Yet, something else you learn from the NICU is that a day can make the world of difference and you can never really predict what may happen next. As I was about to leave at lunchtime to go and collect my older son from pre-school, a doctor I hadn’t seen before popped in to give her assessment on William and to my astonishment she announced that he was, in fact, ready to go home! After three weeks of tests, observations, monitoring feeds and weight, mastering breastfeeding, my brave little fighter had done it, he had achieved what we thought may have taken up to 5 weeks longer.
Once at home, he continued to blossom and proved to all of us how amazing premature babies really are.
Over a year on he is now an active, happy, healthy, bubbly toddler who lights up our lives. Having a baby born 8 weeks too soon was the most terrifying time but it has also been one the biggest eye-openers and I wouldn’t change a thing about him.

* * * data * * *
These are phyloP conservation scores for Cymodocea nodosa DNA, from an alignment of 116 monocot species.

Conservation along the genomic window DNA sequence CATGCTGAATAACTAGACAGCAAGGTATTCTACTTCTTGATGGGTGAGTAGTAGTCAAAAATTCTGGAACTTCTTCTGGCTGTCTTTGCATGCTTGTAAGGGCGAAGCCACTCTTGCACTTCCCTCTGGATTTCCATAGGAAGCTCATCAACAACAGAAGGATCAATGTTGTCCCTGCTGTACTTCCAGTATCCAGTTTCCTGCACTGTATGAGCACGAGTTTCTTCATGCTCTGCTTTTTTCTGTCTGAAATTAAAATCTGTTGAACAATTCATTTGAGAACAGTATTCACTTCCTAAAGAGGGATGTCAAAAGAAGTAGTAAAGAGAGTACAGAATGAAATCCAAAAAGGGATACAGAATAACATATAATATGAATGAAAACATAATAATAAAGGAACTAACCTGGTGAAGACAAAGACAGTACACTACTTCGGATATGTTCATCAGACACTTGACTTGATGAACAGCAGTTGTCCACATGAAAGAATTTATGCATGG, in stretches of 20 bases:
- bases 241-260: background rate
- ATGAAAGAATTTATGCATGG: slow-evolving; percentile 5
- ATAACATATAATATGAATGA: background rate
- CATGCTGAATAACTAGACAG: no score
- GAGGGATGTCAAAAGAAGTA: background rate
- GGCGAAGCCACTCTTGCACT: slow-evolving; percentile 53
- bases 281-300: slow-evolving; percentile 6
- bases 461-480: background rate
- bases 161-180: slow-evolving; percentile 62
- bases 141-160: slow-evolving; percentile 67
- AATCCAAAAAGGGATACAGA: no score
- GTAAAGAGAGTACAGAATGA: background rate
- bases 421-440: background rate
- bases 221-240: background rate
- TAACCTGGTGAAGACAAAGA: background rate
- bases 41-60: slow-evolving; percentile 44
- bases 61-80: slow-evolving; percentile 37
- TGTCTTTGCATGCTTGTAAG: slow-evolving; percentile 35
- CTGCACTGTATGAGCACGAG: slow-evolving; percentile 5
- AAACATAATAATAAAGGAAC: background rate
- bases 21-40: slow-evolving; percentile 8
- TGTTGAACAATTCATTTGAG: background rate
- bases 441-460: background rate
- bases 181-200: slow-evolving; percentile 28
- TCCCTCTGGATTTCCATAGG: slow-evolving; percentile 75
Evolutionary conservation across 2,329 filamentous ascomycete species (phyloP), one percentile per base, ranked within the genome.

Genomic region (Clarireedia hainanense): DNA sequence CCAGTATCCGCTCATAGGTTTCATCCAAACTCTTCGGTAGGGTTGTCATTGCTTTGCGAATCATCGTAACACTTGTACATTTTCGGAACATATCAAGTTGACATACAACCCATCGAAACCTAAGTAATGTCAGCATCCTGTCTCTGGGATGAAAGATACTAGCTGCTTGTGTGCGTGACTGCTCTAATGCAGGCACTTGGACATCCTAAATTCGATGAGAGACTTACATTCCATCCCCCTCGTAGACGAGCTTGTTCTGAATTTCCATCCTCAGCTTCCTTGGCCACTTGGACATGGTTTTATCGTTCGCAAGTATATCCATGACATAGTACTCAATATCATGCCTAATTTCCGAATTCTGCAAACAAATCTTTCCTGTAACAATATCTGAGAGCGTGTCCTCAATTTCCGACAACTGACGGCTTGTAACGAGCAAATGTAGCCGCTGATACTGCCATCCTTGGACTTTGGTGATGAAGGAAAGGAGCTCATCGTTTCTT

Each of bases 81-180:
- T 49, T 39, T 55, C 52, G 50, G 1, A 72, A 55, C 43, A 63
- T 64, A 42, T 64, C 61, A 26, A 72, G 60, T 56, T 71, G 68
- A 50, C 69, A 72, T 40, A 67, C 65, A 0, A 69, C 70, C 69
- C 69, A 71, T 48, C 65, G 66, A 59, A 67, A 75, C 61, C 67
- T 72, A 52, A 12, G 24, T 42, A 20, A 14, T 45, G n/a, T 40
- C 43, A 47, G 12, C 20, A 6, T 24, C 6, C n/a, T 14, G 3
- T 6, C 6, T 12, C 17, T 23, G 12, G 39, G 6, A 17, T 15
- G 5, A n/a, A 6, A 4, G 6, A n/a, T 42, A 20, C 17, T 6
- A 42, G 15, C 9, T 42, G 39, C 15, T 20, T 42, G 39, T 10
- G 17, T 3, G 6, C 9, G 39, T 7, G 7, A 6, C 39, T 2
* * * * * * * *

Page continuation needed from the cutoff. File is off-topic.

Emma Reed is a blogger, freelance writer and self-published author from Hampshire. Her writing career began when she struggled to find information to help her first child through his teething journey. As she began to research this area, she realised how much there was to understand and learn and it led to the idea of a book to help other parents who may also be struggling.
Once her book, ‘Your Teething Baby, from one parent to another‘ went on sale on Amazon, Emma started up her parenting blog to reach out to others and to document her journey as a Mother to Jake.
Three years on and now a Mother to 2, Emma’s blog has flourished and she now covers a wide variety of topics from parenting to babies, prematurity to breastfeeding, home and garden, the highs and lows of being a Mum and honest accounts of her real-life experiences.